This being Shaw, the genial servant is a font of wisdom and tact, smoothing the waters as Mrs Clandon arrives at said hotel, grown-up twins in tow but lacking that "indispensable piece of social equipment: a father". They duly find him in the form of a crotchety local yacht-builder (Ken Bones), whose idea of children doesn't extend to this precocious pair of fun-loving hyperactives (Sinead Matthews and Matthew Dunphy).
Mrs Clandon is a walking wardrobe of the playwright's female obsessions, a fine woman whose marital past is a closed book. Diana Quick gives her the right stamp of spirited independence. Her elder daughter Gloria - heir to her mother's feminist opinions - eventually falls for Valentine, a broke "five shilling" dentist who seems intoxicated on life's laughing gas. Ryan Kiggell has us all saying "aaah" as love triumphs after a suitably Shavian battle between the sexes.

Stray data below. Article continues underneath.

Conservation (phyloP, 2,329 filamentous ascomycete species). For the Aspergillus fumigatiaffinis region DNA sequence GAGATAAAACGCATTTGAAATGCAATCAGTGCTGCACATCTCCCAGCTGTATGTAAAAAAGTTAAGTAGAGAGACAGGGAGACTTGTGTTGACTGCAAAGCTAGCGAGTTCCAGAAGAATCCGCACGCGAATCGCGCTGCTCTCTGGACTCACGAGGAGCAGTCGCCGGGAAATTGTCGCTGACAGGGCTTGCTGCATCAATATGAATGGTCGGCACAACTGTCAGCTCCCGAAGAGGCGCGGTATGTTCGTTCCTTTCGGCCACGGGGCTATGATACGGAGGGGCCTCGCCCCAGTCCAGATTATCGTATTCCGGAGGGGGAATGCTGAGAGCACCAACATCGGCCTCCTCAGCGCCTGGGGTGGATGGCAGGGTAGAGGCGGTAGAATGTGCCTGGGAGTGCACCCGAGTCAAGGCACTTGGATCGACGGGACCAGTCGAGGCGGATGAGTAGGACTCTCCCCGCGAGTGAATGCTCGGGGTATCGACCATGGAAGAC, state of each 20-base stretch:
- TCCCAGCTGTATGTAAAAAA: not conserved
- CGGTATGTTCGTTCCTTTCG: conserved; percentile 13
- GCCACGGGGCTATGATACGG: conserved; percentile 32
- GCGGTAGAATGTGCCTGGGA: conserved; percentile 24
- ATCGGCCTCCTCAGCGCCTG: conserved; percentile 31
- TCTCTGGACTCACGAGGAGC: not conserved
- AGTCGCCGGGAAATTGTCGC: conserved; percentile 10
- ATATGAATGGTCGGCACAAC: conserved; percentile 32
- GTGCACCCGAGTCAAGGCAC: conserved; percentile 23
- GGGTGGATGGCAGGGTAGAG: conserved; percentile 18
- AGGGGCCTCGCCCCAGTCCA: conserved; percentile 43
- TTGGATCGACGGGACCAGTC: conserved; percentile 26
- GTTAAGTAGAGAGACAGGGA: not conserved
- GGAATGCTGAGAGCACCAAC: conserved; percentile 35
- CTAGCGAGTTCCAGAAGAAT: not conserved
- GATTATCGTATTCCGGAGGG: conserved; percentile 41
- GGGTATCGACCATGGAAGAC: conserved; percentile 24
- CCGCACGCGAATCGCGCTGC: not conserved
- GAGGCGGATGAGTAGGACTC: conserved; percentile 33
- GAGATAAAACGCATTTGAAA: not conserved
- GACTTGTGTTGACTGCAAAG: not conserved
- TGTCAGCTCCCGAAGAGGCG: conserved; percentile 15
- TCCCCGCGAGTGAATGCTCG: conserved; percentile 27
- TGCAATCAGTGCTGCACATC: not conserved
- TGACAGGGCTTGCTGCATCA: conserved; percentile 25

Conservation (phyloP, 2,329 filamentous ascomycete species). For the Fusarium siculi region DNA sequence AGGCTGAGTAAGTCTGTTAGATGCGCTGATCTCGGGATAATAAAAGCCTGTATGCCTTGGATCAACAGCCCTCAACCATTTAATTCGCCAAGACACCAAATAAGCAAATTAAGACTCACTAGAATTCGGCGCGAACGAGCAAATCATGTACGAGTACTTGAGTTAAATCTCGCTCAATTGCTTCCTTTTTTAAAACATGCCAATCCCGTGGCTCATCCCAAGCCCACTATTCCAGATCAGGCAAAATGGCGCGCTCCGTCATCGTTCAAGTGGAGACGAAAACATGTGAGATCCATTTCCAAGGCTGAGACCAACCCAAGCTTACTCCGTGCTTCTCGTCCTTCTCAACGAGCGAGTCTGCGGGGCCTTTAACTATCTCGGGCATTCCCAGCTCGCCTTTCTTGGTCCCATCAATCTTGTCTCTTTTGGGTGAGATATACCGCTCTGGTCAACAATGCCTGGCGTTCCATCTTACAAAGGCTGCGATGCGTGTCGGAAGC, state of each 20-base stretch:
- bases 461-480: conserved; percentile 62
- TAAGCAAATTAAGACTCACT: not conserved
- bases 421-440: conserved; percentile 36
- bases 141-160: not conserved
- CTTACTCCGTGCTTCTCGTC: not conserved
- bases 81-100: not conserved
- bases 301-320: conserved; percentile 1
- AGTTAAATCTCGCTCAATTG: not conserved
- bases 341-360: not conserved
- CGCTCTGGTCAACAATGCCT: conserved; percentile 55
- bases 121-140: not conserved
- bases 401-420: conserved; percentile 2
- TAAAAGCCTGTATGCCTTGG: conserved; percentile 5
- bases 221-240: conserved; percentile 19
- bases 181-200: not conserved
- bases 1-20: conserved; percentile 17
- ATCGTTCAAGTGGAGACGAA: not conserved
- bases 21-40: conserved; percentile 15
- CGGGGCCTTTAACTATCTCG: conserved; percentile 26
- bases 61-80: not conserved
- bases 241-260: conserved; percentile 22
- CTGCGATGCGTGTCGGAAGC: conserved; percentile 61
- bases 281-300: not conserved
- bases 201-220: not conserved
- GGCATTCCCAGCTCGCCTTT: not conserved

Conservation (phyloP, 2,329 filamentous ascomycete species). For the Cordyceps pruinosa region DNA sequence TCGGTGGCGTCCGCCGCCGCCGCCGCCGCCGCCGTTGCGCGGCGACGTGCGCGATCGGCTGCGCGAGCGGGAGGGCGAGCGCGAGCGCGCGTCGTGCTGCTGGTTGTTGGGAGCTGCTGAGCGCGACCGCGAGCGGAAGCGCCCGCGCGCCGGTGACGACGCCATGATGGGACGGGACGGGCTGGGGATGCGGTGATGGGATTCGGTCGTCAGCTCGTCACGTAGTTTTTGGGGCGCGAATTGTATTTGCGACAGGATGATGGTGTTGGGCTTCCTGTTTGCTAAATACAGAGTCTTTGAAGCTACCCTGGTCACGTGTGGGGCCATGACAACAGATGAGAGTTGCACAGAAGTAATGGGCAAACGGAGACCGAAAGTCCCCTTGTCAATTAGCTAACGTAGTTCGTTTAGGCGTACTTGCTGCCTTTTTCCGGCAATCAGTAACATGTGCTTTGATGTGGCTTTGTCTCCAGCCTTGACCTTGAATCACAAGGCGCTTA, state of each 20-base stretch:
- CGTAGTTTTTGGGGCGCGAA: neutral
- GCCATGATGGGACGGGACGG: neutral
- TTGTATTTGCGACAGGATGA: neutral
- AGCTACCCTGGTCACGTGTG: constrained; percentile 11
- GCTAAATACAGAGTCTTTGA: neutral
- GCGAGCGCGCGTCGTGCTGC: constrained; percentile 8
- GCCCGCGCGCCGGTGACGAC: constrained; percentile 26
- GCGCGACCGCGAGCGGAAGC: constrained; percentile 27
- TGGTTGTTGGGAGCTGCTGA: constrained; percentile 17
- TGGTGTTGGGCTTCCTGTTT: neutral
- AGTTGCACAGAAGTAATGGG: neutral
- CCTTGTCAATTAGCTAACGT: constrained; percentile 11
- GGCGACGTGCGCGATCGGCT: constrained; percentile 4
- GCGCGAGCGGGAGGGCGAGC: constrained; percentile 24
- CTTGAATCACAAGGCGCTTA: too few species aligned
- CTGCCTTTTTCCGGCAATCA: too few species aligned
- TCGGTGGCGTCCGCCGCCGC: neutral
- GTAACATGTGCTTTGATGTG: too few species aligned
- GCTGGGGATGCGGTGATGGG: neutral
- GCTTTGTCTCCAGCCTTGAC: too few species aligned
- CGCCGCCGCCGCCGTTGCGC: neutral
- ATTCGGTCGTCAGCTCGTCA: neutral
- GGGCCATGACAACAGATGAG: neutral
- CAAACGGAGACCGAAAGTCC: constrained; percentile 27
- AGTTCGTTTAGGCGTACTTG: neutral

But it's the waiter with the knack of entering just as a social situation goes pear-shaped who carries off this comedy - on a tray. Edward Fox gives a physically deft if curious-sounding performance. It's as if the cast is being waited on by Edward VIII, Fox's patrician vowels emanating from the dim mists of his stage persona.
But you can only resist so long. In the end, it's a star turn. There's a lovely scene when the guests are joined by the waiter's son, an eminent QC. The family's interrogation by this peremptory silk (Michael Mears is excellent) offers a lovely contrast to his father's sunny platitudes.
Peter Hall orchestrates everything beautifully, and in 1896 period. You watch, buoyed up by its lightness and fizz, puzzled as to why Shaw's reputation continues to rust away like a derelict seaside pier.
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